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  • Making Good Business Choices

    Making Good Business Choices

    As an entrepreneur/business owner, a typical day is filled with decisions big and small, some of which have far reaching implications into the future you might never have imagined at the time. Add to that a business involving employees, and every aspect of your business becomes exponentially more complicated, decisions being no exception.

    We are always striving to be more efficient, with our time, money, processes, etc., but mostly with our time. It seems that is the resource we always run short on, and if we could just have a little more please, the rest would fall into place.

    Psychological research suggests that the most productive time to work is within the first two hours after you wake up.  After that, it appears to be all downhill, crashing just before lunch, rallying again immediately afterword, only to see the same cycle repeated in the afternoon. In fact, the same study maintains that the least productive time of day is mid-afternoon, right around 3 p.m. That’s what I call ” Red Bull ” time!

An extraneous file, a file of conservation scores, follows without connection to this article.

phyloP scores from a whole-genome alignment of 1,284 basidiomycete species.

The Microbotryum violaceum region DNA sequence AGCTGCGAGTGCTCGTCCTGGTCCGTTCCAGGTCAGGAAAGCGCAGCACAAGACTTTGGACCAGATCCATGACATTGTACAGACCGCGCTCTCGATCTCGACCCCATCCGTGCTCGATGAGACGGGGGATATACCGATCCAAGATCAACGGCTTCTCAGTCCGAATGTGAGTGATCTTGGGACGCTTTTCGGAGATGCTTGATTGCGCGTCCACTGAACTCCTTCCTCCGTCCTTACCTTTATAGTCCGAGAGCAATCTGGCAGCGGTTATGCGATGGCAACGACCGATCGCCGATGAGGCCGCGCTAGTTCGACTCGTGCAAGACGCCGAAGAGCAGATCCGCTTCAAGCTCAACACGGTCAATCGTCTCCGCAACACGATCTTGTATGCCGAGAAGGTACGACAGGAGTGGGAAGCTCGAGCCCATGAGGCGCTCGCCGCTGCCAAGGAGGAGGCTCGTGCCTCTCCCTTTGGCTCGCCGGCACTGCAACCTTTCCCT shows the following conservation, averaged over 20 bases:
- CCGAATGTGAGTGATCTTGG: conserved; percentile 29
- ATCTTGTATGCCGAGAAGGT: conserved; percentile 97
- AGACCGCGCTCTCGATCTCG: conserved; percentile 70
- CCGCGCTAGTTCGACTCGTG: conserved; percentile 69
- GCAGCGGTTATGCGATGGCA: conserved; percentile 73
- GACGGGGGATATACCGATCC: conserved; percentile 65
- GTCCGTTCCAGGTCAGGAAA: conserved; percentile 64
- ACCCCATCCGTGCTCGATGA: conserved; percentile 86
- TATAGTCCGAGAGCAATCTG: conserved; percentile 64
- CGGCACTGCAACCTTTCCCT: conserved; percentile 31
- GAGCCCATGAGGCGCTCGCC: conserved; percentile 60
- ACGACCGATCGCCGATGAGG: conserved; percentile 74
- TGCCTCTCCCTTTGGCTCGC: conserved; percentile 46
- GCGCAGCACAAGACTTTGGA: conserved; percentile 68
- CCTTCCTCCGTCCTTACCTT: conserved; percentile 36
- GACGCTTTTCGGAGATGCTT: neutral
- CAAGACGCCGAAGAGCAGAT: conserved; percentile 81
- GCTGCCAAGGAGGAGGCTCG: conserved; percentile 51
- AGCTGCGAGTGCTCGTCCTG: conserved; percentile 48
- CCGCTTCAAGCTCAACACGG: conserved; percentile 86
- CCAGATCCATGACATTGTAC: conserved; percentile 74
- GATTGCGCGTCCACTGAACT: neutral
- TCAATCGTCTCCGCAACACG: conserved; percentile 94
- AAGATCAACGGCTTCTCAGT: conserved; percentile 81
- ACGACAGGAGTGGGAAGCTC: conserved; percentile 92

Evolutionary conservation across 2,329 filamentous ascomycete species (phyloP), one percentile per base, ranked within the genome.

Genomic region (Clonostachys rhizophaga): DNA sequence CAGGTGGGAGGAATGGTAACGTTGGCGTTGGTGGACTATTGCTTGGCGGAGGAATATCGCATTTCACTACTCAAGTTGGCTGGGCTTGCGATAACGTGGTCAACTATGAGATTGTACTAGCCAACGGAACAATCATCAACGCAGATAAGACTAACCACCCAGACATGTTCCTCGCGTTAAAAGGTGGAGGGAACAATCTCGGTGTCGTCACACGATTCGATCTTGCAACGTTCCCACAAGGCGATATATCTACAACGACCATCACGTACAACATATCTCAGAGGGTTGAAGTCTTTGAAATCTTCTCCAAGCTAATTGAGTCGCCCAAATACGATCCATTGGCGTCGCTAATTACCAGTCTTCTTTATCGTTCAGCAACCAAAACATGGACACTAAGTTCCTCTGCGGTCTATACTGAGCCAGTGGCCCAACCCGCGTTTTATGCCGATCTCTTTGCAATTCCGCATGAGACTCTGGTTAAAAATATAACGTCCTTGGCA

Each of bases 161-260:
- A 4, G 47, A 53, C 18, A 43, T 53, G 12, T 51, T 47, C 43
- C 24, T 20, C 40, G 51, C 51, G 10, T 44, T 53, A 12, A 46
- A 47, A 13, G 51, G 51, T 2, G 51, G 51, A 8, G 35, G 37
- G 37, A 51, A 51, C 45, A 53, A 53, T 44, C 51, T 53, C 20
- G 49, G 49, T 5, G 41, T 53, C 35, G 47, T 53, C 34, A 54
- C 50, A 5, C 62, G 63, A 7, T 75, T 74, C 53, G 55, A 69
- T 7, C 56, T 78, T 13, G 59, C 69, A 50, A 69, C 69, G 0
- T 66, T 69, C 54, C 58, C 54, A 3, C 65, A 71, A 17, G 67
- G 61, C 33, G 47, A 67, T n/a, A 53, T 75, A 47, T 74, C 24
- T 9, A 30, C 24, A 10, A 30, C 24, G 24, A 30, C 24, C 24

Decisions suffer too along with productivity because, according to the study “just like your body, your brain gets tired”.

    Apparently, the belief is that there is a finite amount of Willpower available in a given day, and otherwise inconsequential choices such as Donut or Danish?, or which tie to wear can ultimately exhaust one’s supply of “Mental Energy” to the point that one’s own ability to choose wisely becomes substantially diminished.

    In an article published in the New York Times, Psychologist Roy F. Baumeister states, “It’s the same willpower that you use to be polite or to wait your turn or to drag yourself out of bed or to hold off going to the bathroom,” …..

    Time mngt

    Decisions, temptation, determination, or patience all take their toll on our reserves of willpower, “Your ability to make the right investment or hiring decision may be reduced simply because you expended some of your willpower earlier when you held your tongue in response to someone’s offensive remark or when you exerted yourself to get to the meeting on time.”

    One amazing side note to this thinking is the fact that leaders like Barack Obama and Mark Zuckerberg wear the same thing to work every day, since it removes their need to make a decision about how they’re going to dress.

    Following this theory it makes sense then why some organizations, schools and even cultures rely more heavily on uniforms as a way to convey professionalism while maintaining compliance but also to decrease ” Brain Strain ” so that members/ students/ people will be more productive.

    What’s your  take?

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